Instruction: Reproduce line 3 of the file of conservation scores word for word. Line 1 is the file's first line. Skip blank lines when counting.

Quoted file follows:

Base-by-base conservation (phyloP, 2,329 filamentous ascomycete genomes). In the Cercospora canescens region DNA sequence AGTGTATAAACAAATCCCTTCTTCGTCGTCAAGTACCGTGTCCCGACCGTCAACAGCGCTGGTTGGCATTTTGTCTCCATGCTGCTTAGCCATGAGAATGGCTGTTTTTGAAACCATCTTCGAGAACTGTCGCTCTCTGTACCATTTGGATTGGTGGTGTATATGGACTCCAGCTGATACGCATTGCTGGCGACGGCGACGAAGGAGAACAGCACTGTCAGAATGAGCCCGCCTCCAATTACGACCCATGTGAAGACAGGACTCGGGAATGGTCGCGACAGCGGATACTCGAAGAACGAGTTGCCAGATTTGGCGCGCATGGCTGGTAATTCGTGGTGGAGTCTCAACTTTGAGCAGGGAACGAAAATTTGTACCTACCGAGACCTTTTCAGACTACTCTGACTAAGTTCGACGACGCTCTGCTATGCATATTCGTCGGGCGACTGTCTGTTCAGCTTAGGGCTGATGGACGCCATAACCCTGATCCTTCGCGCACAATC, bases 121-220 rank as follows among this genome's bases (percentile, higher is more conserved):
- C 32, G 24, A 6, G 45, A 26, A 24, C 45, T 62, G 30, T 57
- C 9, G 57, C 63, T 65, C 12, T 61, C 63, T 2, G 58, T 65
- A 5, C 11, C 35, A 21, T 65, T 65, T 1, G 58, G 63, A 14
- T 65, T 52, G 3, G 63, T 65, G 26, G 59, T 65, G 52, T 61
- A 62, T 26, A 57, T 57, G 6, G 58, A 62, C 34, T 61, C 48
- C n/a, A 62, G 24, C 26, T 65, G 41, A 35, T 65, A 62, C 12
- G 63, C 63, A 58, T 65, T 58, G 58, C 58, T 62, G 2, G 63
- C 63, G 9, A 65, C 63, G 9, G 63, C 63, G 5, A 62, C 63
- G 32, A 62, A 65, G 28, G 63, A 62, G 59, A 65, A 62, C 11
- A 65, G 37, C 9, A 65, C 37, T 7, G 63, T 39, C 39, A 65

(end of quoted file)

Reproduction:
- C 9, G 57, C 63, T 65, C 12, T 61, C 63, T 2, G 58, T 65